In Zambia’s Luanshya district, charcoal production, copper mining and land clearing for agriculture are the primary forms of income for the local community, yet they have caused extensive deforestation and environmental damage. The Copperbelt’s copper smelters have put dangerous quantities of sulfur dioxide, carbon dioxide and heavy metals into the atmosphere, contaminating and acidifying soil and water sources, inducing major health issues and even increasing the chance of acid rain. The damaged farmland increases the poverty and suffering in Luanshya as agriculture is the only form of income for many farmers. Between 2001 and 2018, Luanshya district lost 36% of its tree cover which also led to 3.08 Mt of carbon dioxide emissions. WeForest trains local farmers in various restoration methods like the planting of indigenous and fruit trees while also receiving guidance on beekeeping to gain extra income between fruit-bearing seasons. Their restoration approach of assisted natural regeneration and local community involvement has restored 2,405 hectares of Miombo woodland and planted 2,885,930 trees, sequestering an estimated 348,717 tons of carbon dioxide.
Zambia is one of the poorest countries in the world with one of the highest rates of deforestation in Africa. As a result, Zambia’s carbon dioxide emissions have been identified as one of the top 10 highest globally. The contamination from the copper mines has led to the acidification of the Kafue River in Zambia and an increase of heavy metals in crops which has caused many respiratory, gastrointestinal and developmental health issues, among many others. The residents of the Copperbelt region, already suffering from poverty and the negative agricultural-economic effects of excessive sulfur dioxide in the atmosphere, soil and water, are unable to properly recover which is worsened by the constant exposure to the contaminants. Fortunately, trees are able to decontaminate the atmosphere, soil and water sources by absorbing the excess sulfur dioxide and the heavy metals while simultaneously removing the carbon dioxide produced by the deforestation, demonstrating the massive importance and potential of Miombo woodlands for the region and the world.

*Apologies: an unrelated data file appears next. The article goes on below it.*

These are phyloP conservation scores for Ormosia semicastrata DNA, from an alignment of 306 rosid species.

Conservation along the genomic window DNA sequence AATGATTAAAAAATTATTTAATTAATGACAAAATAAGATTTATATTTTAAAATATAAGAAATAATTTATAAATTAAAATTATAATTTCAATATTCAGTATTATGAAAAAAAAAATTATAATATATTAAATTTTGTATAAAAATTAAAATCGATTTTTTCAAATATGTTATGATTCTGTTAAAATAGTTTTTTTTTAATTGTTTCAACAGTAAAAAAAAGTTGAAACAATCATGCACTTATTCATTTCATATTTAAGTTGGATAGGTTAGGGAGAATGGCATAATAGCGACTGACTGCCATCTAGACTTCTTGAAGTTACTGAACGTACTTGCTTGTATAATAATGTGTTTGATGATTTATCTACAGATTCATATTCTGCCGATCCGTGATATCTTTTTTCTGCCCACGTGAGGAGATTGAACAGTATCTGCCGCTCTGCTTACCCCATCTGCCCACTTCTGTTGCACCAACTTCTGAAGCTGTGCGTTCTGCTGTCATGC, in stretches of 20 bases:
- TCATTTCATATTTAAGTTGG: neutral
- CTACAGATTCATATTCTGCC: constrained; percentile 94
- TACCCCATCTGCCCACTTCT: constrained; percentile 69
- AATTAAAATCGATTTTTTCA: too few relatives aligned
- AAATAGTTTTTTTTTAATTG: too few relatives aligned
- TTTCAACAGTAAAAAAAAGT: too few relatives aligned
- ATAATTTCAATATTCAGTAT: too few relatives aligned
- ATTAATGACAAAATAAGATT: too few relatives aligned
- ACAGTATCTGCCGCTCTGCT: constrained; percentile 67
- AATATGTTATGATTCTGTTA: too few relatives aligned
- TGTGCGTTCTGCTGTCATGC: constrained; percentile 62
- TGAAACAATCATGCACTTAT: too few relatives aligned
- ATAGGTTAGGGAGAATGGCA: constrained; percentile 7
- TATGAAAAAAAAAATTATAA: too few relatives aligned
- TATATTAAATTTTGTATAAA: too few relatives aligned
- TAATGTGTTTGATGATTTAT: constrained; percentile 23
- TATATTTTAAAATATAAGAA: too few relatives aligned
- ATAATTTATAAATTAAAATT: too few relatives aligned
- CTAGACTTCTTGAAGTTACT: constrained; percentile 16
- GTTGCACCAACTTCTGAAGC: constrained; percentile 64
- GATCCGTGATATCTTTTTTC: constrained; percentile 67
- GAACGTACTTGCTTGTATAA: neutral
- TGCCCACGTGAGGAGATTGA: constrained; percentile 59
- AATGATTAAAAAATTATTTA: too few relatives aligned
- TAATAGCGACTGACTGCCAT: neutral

Your impact donation is helping to achieve the below Sustainable Development Goals developed by the United Nations.
We imagine a world where communities and nations sustainably manage their forests and natural resources for the benefit of our climate, our environment and humanity. Our goal is to successfully transform 250,000 ha of forest landscape by 2021, restoring 25,000 ha of forests (with an estimate of 25 million trees) demonstrating FLR best practices in different ecosystems and leading to the adoption of an international standard. Building upon corporate and scientific partnerships, we empower communities to sustainably advance and implement innovative, high standard, scalable and lasting solutions to restore forest landscapes.